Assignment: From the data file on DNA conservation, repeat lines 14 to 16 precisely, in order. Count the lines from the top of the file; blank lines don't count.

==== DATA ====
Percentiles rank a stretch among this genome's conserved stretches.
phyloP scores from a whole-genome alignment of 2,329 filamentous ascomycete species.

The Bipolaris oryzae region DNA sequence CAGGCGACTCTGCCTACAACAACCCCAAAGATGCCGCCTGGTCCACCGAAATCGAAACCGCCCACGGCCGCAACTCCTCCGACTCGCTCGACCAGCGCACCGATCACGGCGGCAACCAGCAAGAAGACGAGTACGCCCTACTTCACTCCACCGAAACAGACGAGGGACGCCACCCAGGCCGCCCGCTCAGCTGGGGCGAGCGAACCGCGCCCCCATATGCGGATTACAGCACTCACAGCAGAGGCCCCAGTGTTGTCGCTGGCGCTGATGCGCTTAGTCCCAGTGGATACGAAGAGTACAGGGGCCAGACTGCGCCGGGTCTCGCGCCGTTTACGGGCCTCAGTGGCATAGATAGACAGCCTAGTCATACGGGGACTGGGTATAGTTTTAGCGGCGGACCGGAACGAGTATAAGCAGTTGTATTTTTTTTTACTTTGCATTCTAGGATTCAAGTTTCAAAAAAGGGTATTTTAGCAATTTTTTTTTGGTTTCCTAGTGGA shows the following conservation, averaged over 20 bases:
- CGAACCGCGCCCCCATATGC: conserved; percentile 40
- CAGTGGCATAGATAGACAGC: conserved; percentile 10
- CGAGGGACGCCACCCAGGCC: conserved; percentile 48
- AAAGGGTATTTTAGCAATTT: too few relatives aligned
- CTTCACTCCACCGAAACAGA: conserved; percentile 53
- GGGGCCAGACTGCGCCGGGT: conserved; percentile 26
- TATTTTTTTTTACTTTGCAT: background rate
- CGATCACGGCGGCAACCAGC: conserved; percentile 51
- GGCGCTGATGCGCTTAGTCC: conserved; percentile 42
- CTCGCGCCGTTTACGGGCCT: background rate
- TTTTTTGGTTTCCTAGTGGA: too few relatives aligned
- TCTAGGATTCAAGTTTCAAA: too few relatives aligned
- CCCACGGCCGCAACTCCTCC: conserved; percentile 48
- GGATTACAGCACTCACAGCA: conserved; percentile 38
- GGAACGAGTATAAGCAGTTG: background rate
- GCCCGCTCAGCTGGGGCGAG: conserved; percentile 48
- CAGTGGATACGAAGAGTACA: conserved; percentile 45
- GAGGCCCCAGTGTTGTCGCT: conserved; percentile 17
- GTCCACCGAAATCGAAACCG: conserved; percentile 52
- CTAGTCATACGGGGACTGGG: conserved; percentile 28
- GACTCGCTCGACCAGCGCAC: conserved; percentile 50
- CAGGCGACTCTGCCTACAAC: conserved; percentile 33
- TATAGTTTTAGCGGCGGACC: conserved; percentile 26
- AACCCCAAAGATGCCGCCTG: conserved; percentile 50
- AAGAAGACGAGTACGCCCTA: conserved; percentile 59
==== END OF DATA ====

- TTTTTTGGTTTCCTAGTGGA: too few relatives aligned
- TCTAGGATTCAAGTTTCAAA: too few relatives aligned
- CCCACGGCCGCAACTCCTCC: conserved; percentile 48